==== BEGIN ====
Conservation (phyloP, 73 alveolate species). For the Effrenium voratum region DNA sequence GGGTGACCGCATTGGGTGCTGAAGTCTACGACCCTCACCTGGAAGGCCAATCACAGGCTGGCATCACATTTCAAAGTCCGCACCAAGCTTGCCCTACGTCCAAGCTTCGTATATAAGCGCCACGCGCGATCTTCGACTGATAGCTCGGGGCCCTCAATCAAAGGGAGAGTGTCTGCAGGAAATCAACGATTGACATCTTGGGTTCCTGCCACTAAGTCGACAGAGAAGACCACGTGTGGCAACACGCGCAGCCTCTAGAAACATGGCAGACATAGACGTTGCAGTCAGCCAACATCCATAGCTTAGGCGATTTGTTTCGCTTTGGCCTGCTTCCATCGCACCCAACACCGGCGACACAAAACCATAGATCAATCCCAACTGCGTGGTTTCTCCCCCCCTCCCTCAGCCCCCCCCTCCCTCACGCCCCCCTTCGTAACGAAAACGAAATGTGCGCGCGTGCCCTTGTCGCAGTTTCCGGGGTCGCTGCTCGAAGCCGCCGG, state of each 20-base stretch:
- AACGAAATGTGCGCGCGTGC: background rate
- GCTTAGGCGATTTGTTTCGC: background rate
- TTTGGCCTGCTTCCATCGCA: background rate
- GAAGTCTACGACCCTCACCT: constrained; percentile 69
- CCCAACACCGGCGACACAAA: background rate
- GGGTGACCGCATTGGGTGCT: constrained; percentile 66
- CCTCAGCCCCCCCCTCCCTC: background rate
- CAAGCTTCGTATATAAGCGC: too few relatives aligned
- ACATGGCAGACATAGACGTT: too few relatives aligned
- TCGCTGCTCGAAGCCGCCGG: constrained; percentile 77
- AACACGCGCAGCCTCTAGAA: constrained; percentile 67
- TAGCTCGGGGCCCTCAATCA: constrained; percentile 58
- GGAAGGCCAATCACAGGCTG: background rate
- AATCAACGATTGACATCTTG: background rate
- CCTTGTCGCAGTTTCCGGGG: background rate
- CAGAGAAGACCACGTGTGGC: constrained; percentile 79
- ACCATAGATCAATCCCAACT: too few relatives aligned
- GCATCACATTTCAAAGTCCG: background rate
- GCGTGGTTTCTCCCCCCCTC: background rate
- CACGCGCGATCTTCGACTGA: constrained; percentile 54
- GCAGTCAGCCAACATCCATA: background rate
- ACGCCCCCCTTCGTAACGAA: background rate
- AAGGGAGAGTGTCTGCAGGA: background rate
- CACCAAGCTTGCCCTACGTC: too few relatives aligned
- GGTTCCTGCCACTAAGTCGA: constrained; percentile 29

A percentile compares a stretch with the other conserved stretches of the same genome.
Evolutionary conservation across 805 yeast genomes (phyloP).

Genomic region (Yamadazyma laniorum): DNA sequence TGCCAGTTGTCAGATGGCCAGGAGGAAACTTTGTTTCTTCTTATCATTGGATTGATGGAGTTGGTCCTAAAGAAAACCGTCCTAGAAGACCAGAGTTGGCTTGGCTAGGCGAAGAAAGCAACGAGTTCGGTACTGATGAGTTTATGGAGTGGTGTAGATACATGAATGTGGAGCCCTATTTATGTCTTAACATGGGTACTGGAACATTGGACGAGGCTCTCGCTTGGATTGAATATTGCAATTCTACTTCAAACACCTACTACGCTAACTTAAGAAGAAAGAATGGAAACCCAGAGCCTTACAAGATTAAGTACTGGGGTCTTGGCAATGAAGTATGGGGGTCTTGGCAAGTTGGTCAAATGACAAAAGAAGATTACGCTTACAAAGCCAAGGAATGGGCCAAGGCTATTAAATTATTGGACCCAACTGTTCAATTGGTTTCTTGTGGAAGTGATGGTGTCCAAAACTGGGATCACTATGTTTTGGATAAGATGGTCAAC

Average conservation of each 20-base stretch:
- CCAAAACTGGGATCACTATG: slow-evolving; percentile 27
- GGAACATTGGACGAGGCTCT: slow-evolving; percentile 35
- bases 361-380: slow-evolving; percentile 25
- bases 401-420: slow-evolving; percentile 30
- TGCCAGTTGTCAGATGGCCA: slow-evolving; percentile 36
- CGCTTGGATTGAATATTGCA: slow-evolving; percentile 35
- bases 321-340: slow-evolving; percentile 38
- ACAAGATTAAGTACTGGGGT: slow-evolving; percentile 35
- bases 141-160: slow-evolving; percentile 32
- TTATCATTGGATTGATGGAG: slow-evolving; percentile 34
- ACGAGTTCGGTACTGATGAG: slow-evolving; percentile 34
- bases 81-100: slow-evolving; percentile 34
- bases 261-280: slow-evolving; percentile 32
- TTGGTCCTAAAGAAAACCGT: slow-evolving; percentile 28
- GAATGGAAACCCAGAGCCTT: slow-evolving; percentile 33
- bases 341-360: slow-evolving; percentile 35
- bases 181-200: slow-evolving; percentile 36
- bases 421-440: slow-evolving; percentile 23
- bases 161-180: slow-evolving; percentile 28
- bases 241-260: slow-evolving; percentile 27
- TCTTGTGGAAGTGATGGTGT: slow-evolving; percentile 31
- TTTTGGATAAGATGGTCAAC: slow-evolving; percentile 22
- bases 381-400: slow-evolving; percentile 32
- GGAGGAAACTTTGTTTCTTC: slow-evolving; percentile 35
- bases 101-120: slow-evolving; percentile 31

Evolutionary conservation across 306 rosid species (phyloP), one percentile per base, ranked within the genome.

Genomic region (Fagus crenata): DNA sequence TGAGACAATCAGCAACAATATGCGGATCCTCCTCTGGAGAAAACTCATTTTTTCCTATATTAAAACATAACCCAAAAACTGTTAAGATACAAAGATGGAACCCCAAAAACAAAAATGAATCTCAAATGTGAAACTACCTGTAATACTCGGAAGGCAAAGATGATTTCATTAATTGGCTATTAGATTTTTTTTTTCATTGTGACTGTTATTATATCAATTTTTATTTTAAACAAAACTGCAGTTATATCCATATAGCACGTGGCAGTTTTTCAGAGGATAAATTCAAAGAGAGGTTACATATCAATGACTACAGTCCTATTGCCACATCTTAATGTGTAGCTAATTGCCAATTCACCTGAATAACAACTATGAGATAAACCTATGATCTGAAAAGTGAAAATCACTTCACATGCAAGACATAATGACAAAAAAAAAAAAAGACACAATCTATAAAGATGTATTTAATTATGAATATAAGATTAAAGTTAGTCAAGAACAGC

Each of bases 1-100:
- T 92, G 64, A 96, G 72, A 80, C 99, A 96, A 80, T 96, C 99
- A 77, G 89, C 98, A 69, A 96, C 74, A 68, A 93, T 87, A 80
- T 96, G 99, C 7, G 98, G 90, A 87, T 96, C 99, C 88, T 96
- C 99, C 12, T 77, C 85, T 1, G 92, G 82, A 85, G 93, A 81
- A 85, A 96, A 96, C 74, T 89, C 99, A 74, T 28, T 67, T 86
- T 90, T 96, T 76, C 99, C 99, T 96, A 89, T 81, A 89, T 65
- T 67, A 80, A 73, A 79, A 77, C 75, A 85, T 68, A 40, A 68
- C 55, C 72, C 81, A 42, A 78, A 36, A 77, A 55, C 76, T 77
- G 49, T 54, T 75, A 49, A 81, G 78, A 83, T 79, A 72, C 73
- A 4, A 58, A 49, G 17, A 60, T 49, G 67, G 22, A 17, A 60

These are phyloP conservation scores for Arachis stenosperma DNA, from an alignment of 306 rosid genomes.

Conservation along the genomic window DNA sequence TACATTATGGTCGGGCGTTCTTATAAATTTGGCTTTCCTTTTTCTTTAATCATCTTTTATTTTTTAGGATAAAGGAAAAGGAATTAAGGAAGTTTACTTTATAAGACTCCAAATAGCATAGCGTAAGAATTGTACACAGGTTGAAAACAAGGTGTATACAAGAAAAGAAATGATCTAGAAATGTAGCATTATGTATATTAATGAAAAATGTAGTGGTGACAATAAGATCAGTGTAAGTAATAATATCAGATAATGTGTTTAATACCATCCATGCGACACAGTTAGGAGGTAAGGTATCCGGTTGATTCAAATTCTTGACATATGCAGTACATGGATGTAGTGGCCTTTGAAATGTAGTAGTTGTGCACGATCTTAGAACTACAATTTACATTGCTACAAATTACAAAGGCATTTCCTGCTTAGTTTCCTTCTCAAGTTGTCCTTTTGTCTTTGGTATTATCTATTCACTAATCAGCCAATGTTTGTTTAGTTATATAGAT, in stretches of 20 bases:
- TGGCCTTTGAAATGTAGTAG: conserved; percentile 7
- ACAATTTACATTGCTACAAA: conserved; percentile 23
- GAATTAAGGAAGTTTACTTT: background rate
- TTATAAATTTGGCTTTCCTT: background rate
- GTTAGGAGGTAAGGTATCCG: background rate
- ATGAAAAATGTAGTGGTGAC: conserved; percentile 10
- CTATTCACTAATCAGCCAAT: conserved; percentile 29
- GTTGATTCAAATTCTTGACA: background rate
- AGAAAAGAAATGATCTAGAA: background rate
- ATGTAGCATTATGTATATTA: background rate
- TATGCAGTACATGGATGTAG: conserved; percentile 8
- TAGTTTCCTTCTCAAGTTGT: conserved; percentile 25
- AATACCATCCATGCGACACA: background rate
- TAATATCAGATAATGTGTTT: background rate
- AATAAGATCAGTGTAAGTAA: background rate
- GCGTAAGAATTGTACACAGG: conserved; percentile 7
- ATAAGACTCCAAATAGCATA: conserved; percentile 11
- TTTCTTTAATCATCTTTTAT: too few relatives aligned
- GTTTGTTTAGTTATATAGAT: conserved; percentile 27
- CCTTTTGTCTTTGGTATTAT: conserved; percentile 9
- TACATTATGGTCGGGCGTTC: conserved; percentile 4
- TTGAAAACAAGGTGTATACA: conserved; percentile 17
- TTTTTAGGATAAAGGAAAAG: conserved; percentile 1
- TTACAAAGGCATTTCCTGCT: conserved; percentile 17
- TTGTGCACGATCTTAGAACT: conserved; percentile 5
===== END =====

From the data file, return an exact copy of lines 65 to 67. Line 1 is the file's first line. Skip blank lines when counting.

- T 67, A 80, A 73, A 79, A 77, C 75, A 85, T 68, A 40, A 68
- C 55, C 72, C 81, A 42, A 78, A 36, A 77, A 55, C 76, T 77
- G 49, T 54, T 75, A 49, A 81, G 78, A 83, T 79, A 72, C 73